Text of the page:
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Thursday, 2 June 1949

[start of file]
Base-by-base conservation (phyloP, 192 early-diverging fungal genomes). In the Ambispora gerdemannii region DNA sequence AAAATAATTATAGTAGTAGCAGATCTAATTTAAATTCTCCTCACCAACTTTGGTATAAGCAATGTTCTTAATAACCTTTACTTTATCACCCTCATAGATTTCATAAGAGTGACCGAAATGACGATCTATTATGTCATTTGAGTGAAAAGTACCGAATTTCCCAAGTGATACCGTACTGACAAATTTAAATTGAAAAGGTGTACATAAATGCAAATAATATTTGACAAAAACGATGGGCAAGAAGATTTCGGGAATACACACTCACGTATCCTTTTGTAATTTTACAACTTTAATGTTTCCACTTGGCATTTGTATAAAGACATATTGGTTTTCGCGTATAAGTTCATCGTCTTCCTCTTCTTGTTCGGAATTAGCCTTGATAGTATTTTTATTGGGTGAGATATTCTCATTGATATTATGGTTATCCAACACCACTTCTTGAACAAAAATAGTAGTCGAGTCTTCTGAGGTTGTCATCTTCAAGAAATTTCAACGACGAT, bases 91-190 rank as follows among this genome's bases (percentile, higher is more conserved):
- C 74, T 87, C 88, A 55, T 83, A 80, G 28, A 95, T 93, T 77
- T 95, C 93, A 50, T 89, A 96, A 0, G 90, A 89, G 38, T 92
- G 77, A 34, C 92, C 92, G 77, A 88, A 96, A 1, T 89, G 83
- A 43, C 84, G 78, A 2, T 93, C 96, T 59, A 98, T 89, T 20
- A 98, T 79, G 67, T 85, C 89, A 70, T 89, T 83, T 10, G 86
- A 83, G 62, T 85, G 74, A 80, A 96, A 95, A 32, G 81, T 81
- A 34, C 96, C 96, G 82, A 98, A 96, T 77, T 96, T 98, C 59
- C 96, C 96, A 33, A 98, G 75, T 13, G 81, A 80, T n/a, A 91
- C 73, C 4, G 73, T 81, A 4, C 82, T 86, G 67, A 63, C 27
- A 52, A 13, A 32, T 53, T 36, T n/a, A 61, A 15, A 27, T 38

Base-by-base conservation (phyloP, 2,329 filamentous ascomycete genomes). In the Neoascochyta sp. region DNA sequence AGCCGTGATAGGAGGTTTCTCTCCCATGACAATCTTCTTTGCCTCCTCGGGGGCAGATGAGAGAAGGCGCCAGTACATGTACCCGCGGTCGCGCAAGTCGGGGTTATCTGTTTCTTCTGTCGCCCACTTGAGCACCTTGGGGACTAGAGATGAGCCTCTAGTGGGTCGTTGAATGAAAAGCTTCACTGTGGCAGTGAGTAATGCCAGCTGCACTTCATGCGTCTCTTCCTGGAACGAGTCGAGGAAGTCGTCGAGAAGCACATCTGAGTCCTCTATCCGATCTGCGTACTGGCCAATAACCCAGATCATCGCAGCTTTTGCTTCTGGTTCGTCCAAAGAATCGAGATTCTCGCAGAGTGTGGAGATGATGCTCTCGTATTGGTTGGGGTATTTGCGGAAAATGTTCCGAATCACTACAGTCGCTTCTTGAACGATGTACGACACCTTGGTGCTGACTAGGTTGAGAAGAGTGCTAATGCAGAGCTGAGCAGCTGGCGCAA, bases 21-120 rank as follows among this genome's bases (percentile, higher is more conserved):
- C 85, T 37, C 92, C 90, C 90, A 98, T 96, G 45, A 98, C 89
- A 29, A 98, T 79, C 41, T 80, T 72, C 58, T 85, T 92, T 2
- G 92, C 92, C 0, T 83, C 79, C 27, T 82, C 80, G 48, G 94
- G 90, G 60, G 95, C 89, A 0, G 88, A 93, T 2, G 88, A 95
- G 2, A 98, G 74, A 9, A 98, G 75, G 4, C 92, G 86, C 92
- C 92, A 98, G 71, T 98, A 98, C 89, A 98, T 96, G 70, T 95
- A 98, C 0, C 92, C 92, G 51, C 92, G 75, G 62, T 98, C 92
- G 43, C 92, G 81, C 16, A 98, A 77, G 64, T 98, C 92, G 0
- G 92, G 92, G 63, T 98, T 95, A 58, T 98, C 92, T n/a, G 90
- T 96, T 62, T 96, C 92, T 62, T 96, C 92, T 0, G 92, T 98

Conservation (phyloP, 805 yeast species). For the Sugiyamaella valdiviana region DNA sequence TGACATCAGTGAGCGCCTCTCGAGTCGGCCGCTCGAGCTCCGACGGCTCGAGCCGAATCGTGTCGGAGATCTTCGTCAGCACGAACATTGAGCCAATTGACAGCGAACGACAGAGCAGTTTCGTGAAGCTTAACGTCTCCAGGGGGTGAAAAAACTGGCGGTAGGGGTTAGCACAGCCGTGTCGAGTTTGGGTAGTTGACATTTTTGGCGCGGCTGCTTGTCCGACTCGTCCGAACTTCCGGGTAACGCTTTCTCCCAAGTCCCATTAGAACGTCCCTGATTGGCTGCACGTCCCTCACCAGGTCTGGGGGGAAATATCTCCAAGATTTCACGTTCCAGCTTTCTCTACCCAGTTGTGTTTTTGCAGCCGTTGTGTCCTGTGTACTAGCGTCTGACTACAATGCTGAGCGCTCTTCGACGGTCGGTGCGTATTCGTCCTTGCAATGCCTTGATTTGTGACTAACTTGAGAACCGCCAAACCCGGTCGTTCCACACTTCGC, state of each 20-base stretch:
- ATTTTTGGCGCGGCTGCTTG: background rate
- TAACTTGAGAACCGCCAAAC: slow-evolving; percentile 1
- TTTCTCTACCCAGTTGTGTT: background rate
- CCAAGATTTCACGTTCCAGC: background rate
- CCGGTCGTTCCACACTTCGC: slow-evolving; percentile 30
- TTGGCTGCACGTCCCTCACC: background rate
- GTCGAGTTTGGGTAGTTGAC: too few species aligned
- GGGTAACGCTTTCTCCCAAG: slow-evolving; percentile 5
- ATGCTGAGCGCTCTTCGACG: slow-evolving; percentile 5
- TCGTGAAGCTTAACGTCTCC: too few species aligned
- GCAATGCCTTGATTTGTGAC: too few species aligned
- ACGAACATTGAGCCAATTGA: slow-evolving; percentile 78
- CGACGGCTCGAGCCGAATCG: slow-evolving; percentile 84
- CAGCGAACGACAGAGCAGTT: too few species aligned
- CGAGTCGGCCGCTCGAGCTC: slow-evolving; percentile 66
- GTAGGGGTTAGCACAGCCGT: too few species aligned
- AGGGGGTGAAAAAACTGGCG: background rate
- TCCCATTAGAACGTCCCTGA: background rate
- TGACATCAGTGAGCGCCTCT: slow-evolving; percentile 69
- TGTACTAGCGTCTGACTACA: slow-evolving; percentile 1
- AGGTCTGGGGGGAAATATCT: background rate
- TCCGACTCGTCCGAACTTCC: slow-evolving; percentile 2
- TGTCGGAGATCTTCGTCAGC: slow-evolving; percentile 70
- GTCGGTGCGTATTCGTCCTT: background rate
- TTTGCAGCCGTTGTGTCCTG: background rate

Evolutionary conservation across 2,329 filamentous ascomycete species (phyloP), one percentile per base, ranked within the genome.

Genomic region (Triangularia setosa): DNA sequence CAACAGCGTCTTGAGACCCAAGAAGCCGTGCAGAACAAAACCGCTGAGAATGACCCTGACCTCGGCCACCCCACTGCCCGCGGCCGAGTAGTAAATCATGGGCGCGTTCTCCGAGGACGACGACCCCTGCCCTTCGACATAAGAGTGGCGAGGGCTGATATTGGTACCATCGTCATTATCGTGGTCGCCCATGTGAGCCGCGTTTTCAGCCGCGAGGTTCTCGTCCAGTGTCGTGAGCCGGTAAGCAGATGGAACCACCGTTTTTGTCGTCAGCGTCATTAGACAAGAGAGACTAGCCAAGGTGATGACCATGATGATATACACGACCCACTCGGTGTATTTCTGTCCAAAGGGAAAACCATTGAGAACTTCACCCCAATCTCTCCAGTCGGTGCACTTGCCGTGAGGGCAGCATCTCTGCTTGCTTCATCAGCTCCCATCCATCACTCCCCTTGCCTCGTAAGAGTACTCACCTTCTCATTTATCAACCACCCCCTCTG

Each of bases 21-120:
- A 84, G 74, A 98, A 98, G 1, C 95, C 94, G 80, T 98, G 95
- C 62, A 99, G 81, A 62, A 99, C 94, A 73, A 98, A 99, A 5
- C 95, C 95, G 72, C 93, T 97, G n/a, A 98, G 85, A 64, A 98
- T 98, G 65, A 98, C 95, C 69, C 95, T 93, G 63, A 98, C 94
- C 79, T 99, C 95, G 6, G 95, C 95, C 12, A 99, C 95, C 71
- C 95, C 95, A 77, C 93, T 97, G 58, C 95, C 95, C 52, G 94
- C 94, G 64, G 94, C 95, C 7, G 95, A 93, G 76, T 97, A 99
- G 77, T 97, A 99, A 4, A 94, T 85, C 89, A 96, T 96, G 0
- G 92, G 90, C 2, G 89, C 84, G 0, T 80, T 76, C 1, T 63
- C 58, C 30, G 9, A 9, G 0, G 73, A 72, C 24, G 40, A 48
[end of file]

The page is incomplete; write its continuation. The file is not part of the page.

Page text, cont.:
Mr ANTHONY (Richmond) . - The Minister for Repatriation (Mr. Barnard) has just urged members of this chamber to bring their complaints to the notice of Ministers rather than ventilate them in this chamber. I have taken a complaint to the Minister for the Navy (Mr. Riordan), but have received no redress at all. Therefore I am bringing it before the Parliament, and I have selected the motion for the adjournment as the appropriate occasion .because the broadcasting of proceedings has ceased, and I have no wish to do the Navy recruiting campaign any harm. I remind the House, however, that I could have easily selected another occasion on which to offer my criticism. However, I do so now, and my criticism, I think, is shared by the honorable member for Hindmarsh (Mr. Thompson), who asked a question a day or two ago on a similar subject. I refer to the recruitment in the Navy of young men for a long term of years. When some of the young men find that for family or other compassionate reasons it is necessary to seek relief, not the slightest compassion is shown by the officials of the Department of the Navy. I should not like to regard the Minister for the Navy as merely the echo of the voice of his department, but I contrast his attitude with that of the Minister for the Army (Mr. Chambers) when similar problems are taken to him. He certainly, in my view, assesses the problemsaccording to what he thinks ought to be done, and tries to do what he thinks ought to be done. But, when problems are presented to the Minister for the Navy, they are met with a reply like, " I shall take the matter up with my officers ". When they have knocked back an application, that is the stone end of it. I shall relate the facts of the case which I brought to the notice of the Minister. I think it merits consideration. A. young man occupied a position in a bank in a country town. He was only seventeen years of age when he was attracted by the advertisements that the Navy has all over the country about the adventurous life at sea and so forth. As soon as he turned eighteen, he enlisted and signed indentures for twelve years. I ask, as I have asked the Minister, whether it is fair to tie a boy down for twelve years when he is only eighteen years of age and is at a most impressionable period of his life, and then not give him a chance of changing his mind or occupation? . The lad I have in mind served for about two months, found that he did not like being in the Navy, and deserted. His parents wrote to me about it. They told me that he was completely unhappy and would never do any good in the Navy. They asked me whether I could do anything to obtain his release. Naturally, I placed the facts before the Minister for the Navy. He gave me the reply any one would expect, which was that nothing could be done while the sailor was a deserter, but that, if he gave himself up, consideration would be given to his case. I told his parents that and said that it was also my opinion that the boy should give himself up. He did so. He then served the appropriate sentence for desertion. I have forgotten what it was, but I presume that it was severe. Then he resumed his place in the Navy, but still wanted to get out. His superiors asked him why he did not give it another try and undertake the examination for stoker. He did so and passed. But he is still completely unhappy. The point is that the boy's mother has been practically driven into the lunatic asylum by her son's experiences. The boy's father came to me and told me that the mother had suffered a complete breakdown owing to her worry about the boy. The father is only a working man, but he said, " There used to be a time when a man could buy his son out of the Navy. I own my own home, but I am willing to sell it for what it fetches and pay the proceeds to the Government, if it wants the money, to buy my son out. I will do anything to save my wife's health ". I related all the circumstances to the Minister, without the slightest result. The boy is still tied down for twelve years. The mother's health is breaking down. The father is ready to buy the son out if that is required.. But there is not the slightest show of compassion by the department. Before a boy of eighteen is required to sign on for twelve years, he should have to undergo a probationary period of three or six months. A period of probation is almost universal in vocations that call for a long period of indenture. A girl wishing to train as a nurse first has to go through, a period of probation to see whether she is likely to settle in to the profession. Similarly, other jobs requiring a long term of indenture provide for a period of probation. My interest in this matter is not so much on behalf of the son as of the mother. I have done everything in my power in letters to and personal interviews with the Minister to have something done, but without avail. "When I heard the honorable member for Hindmarsh ask a question about a similar matter, I realized that, not only I, but also he and perhaps other honorable members, are concerned about the way the Navy is treating boys who have enlisted in its service. I repeat that I have chosen this hour of the night, when we are not on the air, to bring these facts to light. I do not want to damage the Navy's recruiting campaign. I realize the difficulties it faces in recruiting. Its difficulties in obtaining recruits these days are no less than those than those of other services. But if the Navy wants to retard recruitment, it has only to keep on doing the sort of thing that I have complained about. Then, if its actions are publicized, as they should be, when it shows no compassion in cases like that which I have instanced, its recruiting campaign will undoubtedly be seriously affected. If the department continues with its present attitude I shall have no compunction in seizing every opportunity to publicize the facts.